Two groups have examined vesicle-based formulations. Patel et al. [79] reported lower tazarotene permeation and 2–3 times higher skin retention from nanosponge (ethyl cellulose, polyvinyl alcohol and dichloromethane) and noisome (Tween 20, cholesterol and chlororform) gel formulations compared to the commercial Tazorac® formulation. They did not specifically examine follicular deposition or irritation. Proniosomes composed of varying ratios of Span and Tween non-ionic surfactants, and fixed amounts of cholesterol, lecithin, ethanol and phosphate buffered saline containing tazarotene were evaluated [80]. The vesicles ranged in size from approximately 3 to 17 µm and when applied to rat skin over 24 h approximately 40–60% was retained in the skin and 40–60% penetrated to the receptor, with the larger vesicles showing higher retention and lower penetration to the receptor. No irritation was observed when applied to rabbits over 24 h (Draize test). The authors did not compare their formulations to commercial products or examine follicular deposition.
Microemulsions have also been investigated [81,82]. Microemulsions formulations based on 10% Labrafac CC (oil phase), 15% Labrasol and Cremophore-RH 40 (1:1) with 15% Capmul MCM (emulsifiers) and distilled water (external phase), all containing 0.05% tazarotene, were compared with the commercial Tazret® gel (Ranbaxy, Mumbai, India) for rat skin permeation and irritation using the Draize test [81]. Whilst the microemulsion and commercial gel formulations showed similar permeation across rat skin, the amount of tazarotene retained in the skin was significantly higher from the microemulsion. In addition, the microemulsion showed less irritation at 24, 48 and 72 h.

5.3. Adapalene

Adapalene is reported to have the best tolerability of the topical retinoids, although adverse effects of dry skin, peeling and erythema are common [15]. Adapalene is commercially available over the counter as Differin gel, containing 0.1% adapalene (Galderma Laboratories, Lausanne, Switzerland) and on prescription for moderate acne as Epiduo® topical gel (Galderma Laboratories), containing the combination of adapalene and BPO (0.1%/2.5%). It is also available in the more concentrated 0.3%/2.5% form as Epiduo® Forte. Adapalene has physicochemical properties that limit its bioavailability in the skin and appendages, in particular its high lipophilicity and pKa 4.23 (Table 2). Colloidal delivery approaches utilising both lipid and solid-based formulations have been investigated to target adapalene delivery to the pilosebaceous units [83,84,85,86,87,88,89,90,91].
Guo et al. [89] designed pH-responsive polymeric nanoparticles composed of Eudragit® EPO to target the lower pH microenvironment in acne skin. The nanoparticles provided lower adapalene crystallinity and higher delivery to pig stratum corneum in vitro compared to a solution of adapalene in a Transcutol®-based control vehicle. They did not assess skin irritancy. Nadal et al. [92] incorporated adapalene into microparticles composed of poly ε-caprolactone, a synthetic polyester that is hydrophobic, biodegradable and biocompatible, showing good physical and release characteristics, but have yet to evaluate these in skin. Sallam et al. used the same polymer to form nanospheres that encapsulate and subsequently provide sustained release of adapalene [91]. The negatively charged, lipophilic nanospheres were dispersed in aqueous gels using hydroxyl propyl methyl cellulose (HPMC) and hyaluronic acid (HA) as gelling agents, thus providing sustained release of adapalene. When applied to human skin mounted in Franz cells, the deposition of adapalene from the HA gel formulation was higher than the HPMC gel, nanospheres aqueous dispersion or a commercial gel. Confocal laser scanning microscopy (CLSM) of FITC-labelled nanospheres showed that nanospheres were localized on the stratum corneum and follicles. The nanosphere formulation also proved superior to the marketed adapalene gel in irritation studies using human fibroblasts in cell culture and a 7-day exposure Draize test in rabbits. Of the two test gels, HA gel had a better irritation profile than HPMC-based gel.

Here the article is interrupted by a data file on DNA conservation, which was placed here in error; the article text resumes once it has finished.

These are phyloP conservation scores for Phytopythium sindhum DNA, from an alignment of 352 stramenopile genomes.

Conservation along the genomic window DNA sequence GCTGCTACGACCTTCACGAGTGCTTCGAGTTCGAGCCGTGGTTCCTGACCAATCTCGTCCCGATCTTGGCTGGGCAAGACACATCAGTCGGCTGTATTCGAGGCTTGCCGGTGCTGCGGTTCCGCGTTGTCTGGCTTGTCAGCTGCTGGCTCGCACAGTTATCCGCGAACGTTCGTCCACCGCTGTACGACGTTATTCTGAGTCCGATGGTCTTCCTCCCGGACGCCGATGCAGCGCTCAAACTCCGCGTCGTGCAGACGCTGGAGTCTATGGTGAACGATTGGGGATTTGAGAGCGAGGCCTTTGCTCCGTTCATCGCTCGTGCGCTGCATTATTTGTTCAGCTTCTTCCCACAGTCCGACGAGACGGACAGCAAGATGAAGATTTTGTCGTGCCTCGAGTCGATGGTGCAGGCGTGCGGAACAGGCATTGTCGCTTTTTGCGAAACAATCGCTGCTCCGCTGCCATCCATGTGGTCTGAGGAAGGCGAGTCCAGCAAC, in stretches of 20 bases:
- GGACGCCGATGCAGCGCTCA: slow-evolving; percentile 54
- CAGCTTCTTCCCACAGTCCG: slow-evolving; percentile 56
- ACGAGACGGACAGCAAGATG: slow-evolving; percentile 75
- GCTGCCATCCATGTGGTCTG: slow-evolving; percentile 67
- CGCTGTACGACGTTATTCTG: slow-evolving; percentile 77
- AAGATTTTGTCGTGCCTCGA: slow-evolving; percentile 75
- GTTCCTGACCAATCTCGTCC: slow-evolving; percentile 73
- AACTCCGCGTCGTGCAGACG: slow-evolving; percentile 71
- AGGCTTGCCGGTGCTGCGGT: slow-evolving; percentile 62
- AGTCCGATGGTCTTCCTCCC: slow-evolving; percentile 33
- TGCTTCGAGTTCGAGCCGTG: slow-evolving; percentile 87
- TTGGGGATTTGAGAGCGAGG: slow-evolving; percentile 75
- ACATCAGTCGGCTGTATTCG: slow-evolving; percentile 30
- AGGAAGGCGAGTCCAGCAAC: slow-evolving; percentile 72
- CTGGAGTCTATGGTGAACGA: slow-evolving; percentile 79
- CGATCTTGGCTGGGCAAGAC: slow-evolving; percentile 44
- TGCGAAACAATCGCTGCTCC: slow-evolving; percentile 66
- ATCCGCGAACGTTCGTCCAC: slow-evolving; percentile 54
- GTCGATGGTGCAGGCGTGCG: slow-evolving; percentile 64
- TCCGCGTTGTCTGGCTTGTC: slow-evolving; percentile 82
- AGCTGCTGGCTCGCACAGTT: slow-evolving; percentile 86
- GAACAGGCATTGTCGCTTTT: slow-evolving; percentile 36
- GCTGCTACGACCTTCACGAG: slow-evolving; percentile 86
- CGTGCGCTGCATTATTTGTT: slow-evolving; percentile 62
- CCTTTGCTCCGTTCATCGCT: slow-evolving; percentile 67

Ramezanli et al. [86] also developed polymeric nanocarriers, based on tyrosine-derived 65 nm sized nanospheres (TyroSpheres) that encapsulated adapalene, enhancing its aqueous solubility and reducing crystallinity. The Tyrospheres delivered a significantly higher amount of adapalene to human cadaver epidermis than Differin®, with minimal delivery to the dermis, and also significantly higher accumulation in the hair follicles of pig ear skin. Importantly, they also showed that in vitro irritation was significantly reduced in monolayer HaCaTs and reconstituted human epidermis (EpiDerm). They subsequently developed this into a gel formulation and tested the in vivo comedolytic activity in a rhino mouse model, showing that the TyroSphere gel formulation significantly reduced the size of open utricles compared to Differin gel [93]. Decreased secretion of the pro-inflammatory cytokines IL-1α and IL-8, confirmed that the TyroSphere formulation of adapalene was less irritant than Differin.
Kandekar et al. [84] incorporated adapalene into 20 nm diameter spherical micelles composed of d-α-tocopheryl polyethylene glycol succinate deblock copolymer. Adapalene deposition in both porcine ear skin and human skin in vitro was similar from micelle solution and gel formulations and Differin gel and cream formulations, although the dose of adapalene applied was 5 times higher in the commercial formulations. No adapalene permeated to the receptor solution over 12 h from any formulation. Extraction of adapalene from 1 mm sections of skin containing hair follicles compared to follicle-free sections showed that the micelle solution and gel formulations provided 4.5- and 3.3-fold higher delivery respectively when follicles were present. Interestingly, the Differin gel and cream also delivered 4- and 2-fold more adapalene to the skin where follicles were present, although the overall delivery was lower when the dose was considered. It is likely that this reflects the highly lipophilic drug being taken up by the sebum, but also shows the additional benefit of the micelle carrier system.